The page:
Thevenin equivalent circuit with dependent source

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  • Thread starter bnosam
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  • #1
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Homework Statement


http://oi57.tinypic.com/263tqvr.jpg

I decided to try using mesh currents for this


First mesh is IA, second IB, third, IC


So I have the equations

IA = 500 μA

1310 IB + 100(IA - IB) = - 4*10-5V2

IC = -80IB


Are these equations correct so far? I get the feeling they're not
 

Answers and Replies

  • #2
gneill
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Your second equation is not right given the current directions in the components in the loop. Consider the directions of the potential drops caused by each current in the components.

You should define your objective before starting to write equations. What is the goal of solving your loop equations? Are you heading for the Thevenin voltage or Thevenin resistance at this point?
 
  • #3
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I'm solving for voltage at this point so I can find the thevenin voltage.

For the second equation would it be:

1310 IB + 100(IB - IA) = -4*10-5 V2

Or did you mean I have the sign for V2 wrong
 
  • #4
gneill
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I'm solving for voltage at this point so I can find the thevenin voltage.

For the second equation would it be:

1310 IB + 100(IB - IA) = -4*10-5 V2

Or did you mean I have the sign for V2 wrong
No, your equation looks okay now. I was worried about the sign of the term for for the 100 Ω resistor. Keep going :)
 
  • #5
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1410 IB - 5000*10-6 = -4*10-5

So now I need an equation for V2:

(-80IB )*(50000)
= -4 000 000 IB


so i plug it into the equation:

1410 IB - 5000*10-6 = -4*10-5 *(4 000 000 IB)

IB = 4*10-6 I

Does my conclusion so far seem correct?

I appreciate your help :)
 
Last edited:
  • #6
gneill
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1410 IB - 5000*10-6 = -4*10-5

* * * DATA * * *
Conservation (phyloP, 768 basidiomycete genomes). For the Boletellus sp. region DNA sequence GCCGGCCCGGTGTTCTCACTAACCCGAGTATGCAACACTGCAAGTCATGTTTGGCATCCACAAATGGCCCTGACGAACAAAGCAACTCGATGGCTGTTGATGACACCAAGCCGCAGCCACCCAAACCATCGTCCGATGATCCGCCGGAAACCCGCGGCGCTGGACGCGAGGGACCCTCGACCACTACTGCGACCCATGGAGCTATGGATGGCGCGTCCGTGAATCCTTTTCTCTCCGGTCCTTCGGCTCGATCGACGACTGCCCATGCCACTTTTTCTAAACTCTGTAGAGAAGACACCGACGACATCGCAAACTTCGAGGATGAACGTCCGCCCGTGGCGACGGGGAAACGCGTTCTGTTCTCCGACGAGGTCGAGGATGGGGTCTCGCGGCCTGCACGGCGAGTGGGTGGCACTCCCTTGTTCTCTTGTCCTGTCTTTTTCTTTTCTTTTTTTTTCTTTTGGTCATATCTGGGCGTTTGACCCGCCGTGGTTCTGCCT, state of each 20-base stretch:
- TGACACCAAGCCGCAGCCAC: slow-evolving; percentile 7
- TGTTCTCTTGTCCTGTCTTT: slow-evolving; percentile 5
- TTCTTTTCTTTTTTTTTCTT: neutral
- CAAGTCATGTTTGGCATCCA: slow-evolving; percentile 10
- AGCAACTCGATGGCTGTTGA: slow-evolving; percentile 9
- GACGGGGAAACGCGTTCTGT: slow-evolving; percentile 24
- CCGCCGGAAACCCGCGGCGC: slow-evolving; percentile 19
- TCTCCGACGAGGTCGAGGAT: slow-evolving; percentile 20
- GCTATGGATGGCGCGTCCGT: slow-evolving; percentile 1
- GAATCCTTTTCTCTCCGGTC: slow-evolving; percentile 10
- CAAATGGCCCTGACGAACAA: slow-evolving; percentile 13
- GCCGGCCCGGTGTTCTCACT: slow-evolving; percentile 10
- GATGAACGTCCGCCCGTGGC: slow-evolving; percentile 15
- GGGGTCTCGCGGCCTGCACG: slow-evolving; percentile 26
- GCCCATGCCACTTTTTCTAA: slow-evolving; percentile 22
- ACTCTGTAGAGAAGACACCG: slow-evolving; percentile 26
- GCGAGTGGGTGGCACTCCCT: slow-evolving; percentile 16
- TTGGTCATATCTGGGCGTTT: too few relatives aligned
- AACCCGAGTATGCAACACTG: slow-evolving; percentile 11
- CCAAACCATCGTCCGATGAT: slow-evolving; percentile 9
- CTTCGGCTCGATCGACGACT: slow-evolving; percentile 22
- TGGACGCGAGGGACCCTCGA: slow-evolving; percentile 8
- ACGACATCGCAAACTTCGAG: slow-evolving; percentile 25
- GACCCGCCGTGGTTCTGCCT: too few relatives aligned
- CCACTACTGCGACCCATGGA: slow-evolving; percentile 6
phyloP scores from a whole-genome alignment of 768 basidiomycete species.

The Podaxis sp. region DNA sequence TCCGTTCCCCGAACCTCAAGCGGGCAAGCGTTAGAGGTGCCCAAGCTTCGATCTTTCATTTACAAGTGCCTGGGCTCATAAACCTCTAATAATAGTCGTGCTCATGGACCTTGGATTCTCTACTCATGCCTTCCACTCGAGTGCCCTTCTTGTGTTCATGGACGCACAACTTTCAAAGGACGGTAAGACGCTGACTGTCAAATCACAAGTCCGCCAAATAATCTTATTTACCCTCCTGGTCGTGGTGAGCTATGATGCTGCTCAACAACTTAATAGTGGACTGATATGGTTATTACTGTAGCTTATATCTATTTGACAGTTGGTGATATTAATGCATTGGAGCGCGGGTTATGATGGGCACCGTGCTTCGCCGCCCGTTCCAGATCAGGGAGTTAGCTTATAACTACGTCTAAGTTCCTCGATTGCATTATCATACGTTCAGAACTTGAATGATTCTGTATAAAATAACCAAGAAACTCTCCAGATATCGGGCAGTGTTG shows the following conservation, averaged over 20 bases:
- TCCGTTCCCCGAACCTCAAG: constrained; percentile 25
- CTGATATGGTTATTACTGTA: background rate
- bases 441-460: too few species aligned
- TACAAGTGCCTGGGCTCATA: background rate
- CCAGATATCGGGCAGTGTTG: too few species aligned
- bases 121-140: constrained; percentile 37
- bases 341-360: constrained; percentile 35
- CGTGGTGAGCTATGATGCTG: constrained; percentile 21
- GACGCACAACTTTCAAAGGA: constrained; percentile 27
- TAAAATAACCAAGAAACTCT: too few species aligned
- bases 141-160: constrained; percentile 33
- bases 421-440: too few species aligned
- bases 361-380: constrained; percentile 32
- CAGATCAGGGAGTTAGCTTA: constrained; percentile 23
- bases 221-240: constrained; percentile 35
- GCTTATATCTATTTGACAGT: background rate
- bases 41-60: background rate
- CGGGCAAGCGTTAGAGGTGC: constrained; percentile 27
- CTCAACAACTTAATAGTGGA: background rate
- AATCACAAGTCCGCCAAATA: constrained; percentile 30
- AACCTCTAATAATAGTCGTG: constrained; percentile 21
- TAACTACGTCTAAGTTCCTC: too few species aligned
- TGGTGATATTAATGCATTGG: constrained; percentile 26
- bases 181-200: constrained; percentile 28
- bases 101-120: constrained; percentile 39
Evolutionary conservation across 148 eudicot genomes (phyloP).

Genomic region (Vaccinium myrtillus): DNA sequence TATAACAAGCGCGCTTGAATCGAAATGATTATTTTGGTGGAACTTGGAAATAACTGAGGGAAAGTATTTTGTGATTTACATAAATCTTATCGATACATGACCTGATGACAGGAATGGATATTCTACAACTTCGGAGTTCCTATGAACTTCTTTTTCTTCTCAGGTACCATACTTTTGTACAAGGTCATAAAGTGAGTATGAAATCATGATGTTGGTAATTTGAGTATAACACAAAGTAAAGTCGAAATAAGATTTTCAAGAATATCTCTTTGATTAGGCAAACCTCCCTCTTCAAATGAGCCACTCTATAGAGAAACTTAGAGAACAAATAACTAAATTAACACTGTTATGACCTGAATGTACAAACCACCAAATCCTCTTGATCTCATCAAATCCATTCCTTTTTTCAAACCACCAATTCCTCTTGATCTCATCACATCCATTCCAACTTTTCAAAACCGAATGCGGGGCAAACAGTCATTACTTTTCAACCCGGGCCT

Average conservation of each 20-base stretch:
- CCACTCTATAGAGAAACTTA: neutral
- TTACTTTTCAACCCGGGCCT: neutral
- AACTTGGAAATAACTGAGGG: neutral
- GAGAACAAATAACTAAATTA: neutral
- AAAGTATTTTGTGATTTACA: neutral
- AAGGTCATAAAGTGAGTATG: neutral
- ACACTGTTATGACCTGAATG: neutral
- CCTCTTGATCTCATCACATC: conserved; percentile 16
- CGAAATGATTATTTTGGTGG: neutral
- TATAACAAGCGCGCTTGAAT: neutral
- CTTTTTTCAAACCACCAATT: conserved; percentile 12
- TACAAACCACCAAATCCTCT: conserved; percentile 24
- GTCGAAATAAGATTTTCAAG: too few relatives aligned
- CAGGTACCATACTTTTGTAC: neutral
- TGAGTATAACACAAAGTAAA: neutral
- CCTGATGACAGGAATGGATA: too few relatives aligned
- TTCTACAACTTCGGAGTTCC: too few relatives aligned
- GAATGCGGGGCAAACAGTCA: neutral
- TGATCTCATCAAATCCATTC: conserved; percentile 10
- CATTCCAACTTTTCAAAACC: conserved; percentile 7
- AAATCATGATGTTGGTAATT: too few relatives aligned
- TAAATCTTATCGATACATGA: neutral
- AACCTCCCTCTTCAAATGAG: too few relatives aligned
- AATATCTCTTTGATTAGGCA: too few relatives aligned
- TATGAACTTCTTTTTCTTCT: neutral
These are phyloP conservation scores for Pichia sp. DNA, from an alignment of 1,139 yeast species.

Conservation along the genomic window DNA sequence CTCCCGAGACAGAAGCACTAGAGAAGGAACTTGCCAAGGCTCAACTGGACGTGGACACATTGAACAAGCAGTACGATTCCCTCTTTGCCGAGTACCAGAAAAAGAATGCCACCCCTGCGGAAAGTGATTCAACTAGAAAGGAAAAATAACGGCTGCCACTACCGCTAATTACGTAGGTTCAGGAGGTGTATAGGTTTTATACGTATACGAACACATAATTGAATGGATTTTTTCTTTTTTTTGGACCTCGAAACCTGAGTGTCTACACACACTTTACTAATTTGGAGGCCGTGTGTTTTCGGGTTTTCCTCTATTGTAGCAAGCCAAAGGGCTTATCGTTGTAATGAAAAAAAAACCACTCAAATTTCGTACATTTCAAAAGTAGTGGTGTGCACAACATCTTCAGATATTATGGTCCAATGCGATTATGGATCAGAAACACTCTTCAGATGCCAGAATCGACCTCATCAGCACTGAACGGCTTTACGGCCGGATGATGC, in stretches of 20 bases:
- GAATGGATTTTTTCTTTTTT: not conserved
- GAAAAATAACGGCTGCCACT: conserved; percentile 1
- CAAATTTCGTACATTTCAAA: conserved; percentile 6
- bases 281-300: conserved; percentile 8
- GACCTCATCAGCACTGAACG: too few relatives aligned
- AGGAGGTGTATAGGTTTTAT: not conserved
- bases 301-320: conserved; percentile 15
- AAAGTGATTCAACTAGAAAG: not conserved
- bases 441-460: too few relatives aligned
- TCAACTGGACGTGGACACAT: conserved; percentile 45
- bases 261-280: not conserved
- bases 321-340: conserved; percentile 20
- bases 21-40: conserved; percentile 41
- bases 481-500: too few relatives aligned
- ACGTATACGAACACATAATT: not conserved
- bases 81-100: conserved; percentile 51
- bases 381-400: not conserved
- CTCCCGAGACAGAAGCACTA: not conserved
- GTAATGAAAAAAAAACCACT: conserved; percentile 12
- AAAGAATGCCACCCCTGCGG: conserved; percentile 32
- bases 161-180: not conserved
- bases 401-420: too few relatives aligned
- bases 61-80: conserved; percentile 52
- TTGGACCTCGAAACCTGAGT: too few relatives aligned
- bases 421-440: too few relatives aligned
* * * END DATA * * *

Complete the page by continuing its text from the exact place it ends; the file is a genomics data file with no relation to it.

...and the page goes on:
You seem to have lost an order of magnitude in the second term: 100 x 500 x 10-6 = 5 x 10-2 = 1/20 . You also dropped the v2 on the right hand side.
So now I need an equation for V2:

(-80IB )*(50000)
= -4 000 000 IB
Okay. Fix your second term above and re-solve.
 
  • #7
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1410 IB - 50000*10-6 = -4*10-5 V2

V2 = (-80IB)(50000 Ω)

so IB = 4 * 10-5
 
  • #8
gneill
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1410 IB - 50000*10-6 = -4*10-5 V2

V2 = (-80IB)(50000 Ω)

so IB = 4 * 10-5
Looks good. So What's v2?
 
  • #9
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V2 = - 160V
 
  • #10
gneill
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V2 = - 160V
Also looks good.

Now, how are you going to approach the Thevenin resistance?
 
  • #11
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Also looks good.

Now, how are you going to approach the Thevenin resistance?
Hook up a test charge on the outside of the circuit to find that out?
 
  • #12
gneill
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Hook up a test charge on the outside of the circuit to find that out?
You mean a voltage source? Yes, I suppose that would work.

I have another suggestion though. Do you know the way Thevenin and Norton models are related? If you could determine the short circuit current (at the output) fairly easily, would that help?
 
  • #13
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You mean a voltage source? Yes, I suppose that would work.

I have another suggestion though. Do you know the way Thevenin and Norton models are related? If you could determine the short circuit current (at the output) fairly easily, would that help?
Before dependent sources, the only way I've been shown how to do it was just by combining resistors. Then I was shown this whole Etest/Itest method and I have no idea how to grasp it really. I've had one example of it.
 
  • #14
gneill
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Okay, very briefly:
The Thevenin and Norton resistances for a given circuit have the same value. The Norton current is the current that flows when the output is shorted. The Thevenin voltage is the open circuit voltage at the output. You should be able to show, using simple Norton and Thevenin models, that the Thevenin (or Norton) resistance is given by Vth/IN. That is, the open circuit voltage divided by the short circuit current.

You have already determined the open circuit voltage. If you can find the short circuit current then you'll be in good shape. How does shorting the output simplify the circuit?
 

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